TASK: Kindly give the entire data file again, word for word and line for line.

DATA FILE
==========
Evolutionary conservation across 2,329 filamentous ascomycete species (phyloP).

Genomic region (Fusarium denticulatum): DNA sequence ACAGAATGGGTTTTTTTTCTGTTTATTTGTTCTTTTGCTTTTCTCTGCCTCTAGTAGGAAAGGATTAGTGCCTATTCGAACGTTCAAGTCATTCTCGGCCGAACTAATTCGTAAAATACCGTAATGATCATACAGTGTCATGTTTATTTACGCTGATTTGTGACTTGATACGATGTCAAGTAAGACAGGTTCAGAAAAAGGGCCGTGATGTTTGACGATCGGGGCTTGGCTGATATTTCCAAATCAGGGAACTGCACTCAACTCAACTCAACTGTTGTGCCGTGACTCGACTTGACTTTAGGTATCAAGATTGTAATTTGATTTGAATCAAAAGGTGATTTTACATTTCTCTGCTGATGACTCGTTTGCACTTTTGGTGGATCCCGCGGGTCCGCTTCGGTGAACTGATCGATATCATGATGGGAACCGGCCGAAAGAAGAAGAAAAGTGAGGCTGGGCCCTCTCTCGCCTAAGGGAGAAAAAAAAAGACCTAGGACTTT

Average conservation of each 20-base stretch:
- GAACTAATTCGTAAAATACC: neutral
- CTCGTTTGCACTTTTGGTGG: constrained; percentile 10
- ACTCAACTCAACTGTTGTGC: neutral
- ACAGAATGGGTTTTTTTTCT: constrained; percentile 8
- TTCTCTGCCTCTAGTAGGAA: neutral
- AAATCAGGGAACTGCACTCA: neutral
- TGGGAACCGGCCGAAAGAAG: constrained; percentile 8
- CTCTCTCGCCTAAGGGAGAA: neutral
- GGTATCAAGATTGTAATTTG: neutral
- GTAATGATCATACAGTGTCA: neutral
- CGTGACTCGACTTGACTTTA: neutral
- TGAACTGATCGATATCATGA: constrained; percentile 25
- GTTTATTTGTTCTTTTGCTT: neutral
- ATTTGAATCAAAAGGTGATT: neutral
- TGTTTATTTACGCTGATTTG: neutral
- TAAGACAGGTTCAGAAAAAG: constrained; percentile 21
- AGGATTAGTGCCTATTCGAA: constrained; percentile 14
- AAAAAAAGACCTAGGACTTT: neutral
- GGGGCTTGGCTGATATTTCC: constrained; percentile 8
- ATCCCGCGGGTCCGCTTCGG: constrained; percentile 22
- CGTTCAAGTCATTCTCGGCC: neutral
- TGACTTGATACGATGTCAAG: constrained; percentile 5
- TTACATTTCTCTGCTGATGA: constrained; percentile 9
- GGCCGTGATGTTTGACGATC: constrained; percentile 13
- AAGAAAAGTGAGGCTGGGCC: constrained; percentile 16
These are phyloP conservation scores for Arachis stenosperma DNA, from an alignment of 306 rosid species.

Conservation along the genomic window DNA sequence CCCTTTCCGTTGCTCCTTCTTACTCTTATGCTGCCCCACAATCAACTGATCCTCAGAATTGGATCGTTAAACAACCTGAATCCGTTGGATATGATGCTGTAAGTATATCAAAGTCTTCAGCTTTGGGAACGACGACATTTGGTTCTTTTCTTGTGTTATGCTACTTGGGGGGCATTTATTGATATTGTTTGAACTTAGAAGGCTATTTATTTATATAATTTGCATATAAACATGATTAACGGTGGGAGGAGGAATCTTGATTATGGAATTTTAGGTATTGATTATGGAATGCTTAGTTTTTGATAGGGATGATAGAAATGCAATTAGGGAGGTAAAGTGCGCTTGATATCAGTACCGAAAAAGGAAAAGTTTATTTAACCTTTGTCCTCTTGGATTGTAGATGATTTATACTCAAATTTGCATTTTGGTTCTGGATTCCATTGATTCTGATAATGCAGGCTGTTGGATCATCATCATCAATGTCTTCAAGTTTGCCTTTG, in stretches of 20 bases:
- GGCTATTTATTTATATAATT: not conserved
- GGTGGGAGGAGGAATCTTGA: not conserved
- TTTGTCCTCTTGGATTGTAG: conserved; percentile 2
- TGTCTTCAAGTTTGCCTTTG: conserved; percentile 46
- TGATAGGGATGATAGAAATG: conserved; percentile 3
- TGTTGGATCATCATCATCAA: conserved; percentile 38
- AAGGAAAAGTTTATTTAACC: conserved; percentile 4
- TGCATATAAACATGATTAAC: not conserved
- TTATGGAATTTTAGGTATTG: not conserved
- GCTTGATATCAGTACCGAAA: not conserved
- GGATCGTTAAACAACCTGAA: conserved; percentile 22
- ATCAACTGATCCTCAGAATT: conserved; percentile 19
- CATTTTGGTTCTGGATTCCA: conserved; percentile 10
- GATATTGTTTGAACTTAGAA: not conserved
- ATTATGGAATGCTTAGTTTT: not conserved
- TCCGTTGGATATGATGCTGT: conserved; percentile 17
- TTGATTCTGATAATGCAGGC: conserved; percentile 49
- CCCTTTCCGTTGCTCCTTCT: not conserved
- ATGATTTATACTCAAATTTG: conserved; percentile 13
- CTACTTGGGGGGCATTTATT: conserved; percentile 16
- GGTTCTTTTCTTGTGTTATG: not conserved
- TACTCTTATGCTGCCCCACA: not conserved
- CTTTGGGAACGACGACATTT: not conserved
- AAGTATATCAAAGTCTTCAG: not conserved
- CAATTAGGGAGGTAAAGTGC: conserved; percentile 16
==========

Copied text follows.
Evolutionary conservation across 2,329 filamentous ascomycete species (phyloP).

Genomic region (Fusarium denticulatum): DNA sequence ACAGAATGGGTTTTTTTTCTGTTTATTTGTTCTTTTGCTTTTCTCTGCCTCTAGTAGGAAAGGATTAGTGCCTATTCGAACGTTCAAGTCATTCTCGGCCGAACTAATTCGTAAAATACCGTAATGATCATACAGTGTCATGTTTATTTACGCTGATTTGTGACTTGATACGATGTCAAGTAAGACAGGTTCAGAAAAAGGGCCGTGATGTTTGACGATCGGGGCTTGGCTGATATTTCCAAATCAGGGAACTGCACTCAACTCAACTCAACTGTTGTGCCGTGACTCGACTTGACTTTAGGTATCAAGATTGTAATTTGATTTGAATCAAAAGGTGATTTTACATTTCTCTGCTGATGACTCGTTTGCACTTTTGGTGGATCCCGCGGGTCCGCTTCGGTGAACTGATCGATATCATGATGGGAACCGGCCGAAAGAAGAAGAAAAGTGAGGCTGGGCCCTCTCTCGCCTAAGGGAGAAAAAAAAAGACCTAGGACTTT

Average conservation of each 20-base stretch:
- GAACTAATTCGTAAAATACC: neutral
- CTCGTTTGCACTTTTGGTGG: constrained; percentile 10
- ACTCAACTCAACTGTTGTGC: neutral
- ACAGAATGGGTTTTTTTTCT: constrained; percentile 8
- TTCTCTGCCTCTAGTAGGAA: neutral
- AAATCAGGGAACTGCACTCA: neutral
- TGGGAACCGGCCGAAAGAAG: constrained; percentile 8
- CTCTCTCGCCTAAGGGAGAA: neutral
- GGTATCAAGATTGTAATTTG: neutral
- GTAATGATCATACAGTGTCA: neutral
- CGTGACTCGACTTGACTTTA: neutral
- TGAACTGATCGATATCATGA: constrained; percentile 25
- GTTTATTTGTTCTTTTGCTT: neutral
- ATTTGAATCAAAAGGTGATT: neutral
- TGTTTATTTACGCTGATTTG: neutral
- TAAGACAGGTTCAGAAAAAG: constrained; percentile 21
- AGGATTAGTGCCTATTCGAA: constrained; percentile 14
- AAAAAAAGACCTAGGACTTT: neutral
- GGGGCTTGGCTGATATTTCC: constrained; percentile 8
- ATCCCGCGGGTCCGCTTCGG: constrained; percentile 22
- CGTTCAAGTCATTCTCGGCC: neutral
- TGACTTGATACGATGTCAAG: constrained; percentile 5
- TTACATTTCTCTGCTGATGA: constrained; percentile 9
- GGCCGTGATGTTTGACGATC: constrained; percentile 13
- AAGAAAAGTGAGGCTGGGCC: constrained; percentile 16
These are phyloP conservation scores for Arachis stenosperma DNA, from an alignment of 306 rosid species.

Conservation along the genomic window DNA sequence CCCTTTCCGTTGCTCCTTCTTACTCTTATGCTGCCCCACAATCAACTGATCCTCAGAATTGGATCGTTAAACAACCTGAATCCGTTGGATATGATGCTGTAAGTATATCAAAGTCTTCAGCTTTGGGAACGACGACATTTGGTTCTTTTCTTGTGTTATGCTACTTGGGGGGCATTTATTGATATTGTTTGAACTTAGAAGGCTATTTATTTATATAATTTGCATATAAACATGATTAACGGTGGGAGGAGGAATCTTGATTATGGAATTTTAGGTATTGATTATGGAATGCTTAGTTTTTGATAGGGATGATAGAAATGCAATTAGGGAGGTAAAGTGCGCTTGATATCAGTACCGAAAAAGGAAAAGTTTATTTAACCTTTGTCCTCTTGGATTGTAGATGATTTATACTCAAATTTGCATTTTGGTTCTGGATTCCATTGATTCTGATAATGCAGGCTGTTGGATCATCATCATCAATGTCTTCAAGTTTGCCTTTG, in stretches of 20 bases:
- GGCTATTTATTTATATAATT: not conserved
- GGTGGGAGGAGGAATCTTGA: not conserved
- TTTGTCCTCTTGGATTGTAG: conserved; percentile 2
- TGTCTTCAAGTTTGCCTTTG: conserved; percentile 46
- TGATAGGGATGATAGAAATG: conserved; percentile 3
- TGTTGGATCATCATCATCAA: conserved; percentile 38
- AAGGAAAAGTTTATTTAACC: conserved; percentile 4
- TGCATATAAACATGATTAAC: not conserved
- TTATGGAATTTTAGGTATTG: not conserved
- GCTTGATATCAGTACCGAAA: not conserved
- GGATCGTTAAACAACCTGAA: conserved; percentile 22
- ATCAACTGATCCTCAGAATT: conserved; percentile 19
- CATTTTGGTTCTGGATTCCA: conserved; percentile 10
- GATATTGTTTGAACTTAGAA: not conserved
- ATTATGGAATGCTTAGTTTT: not conserved
- TCCGTTGGATATGATGCTGT: conserved; percentile 17
- TTGATTCTGATAATGCAGGC: conserved; percentile 49
- CCCTTTCCGTTGCTCCTTCT: not conserved
- ATGATTTATACTCAAATTTG: conserved; percentile 13
- CTACTTGGGGGGCATTTATT: conserved; percentile 16
- GGTTCTTTTCTTGTGTTATG: not conserved
- TACTCTTATGCTGCCCCACA: not conserved
- CTTTGGGAACGACGACATTT: not conserved
- AAGTATATCAAAGTCTTCAG: not conserved
- CAATTAGGGAGGTAAAGTGC: conserved; percentile 16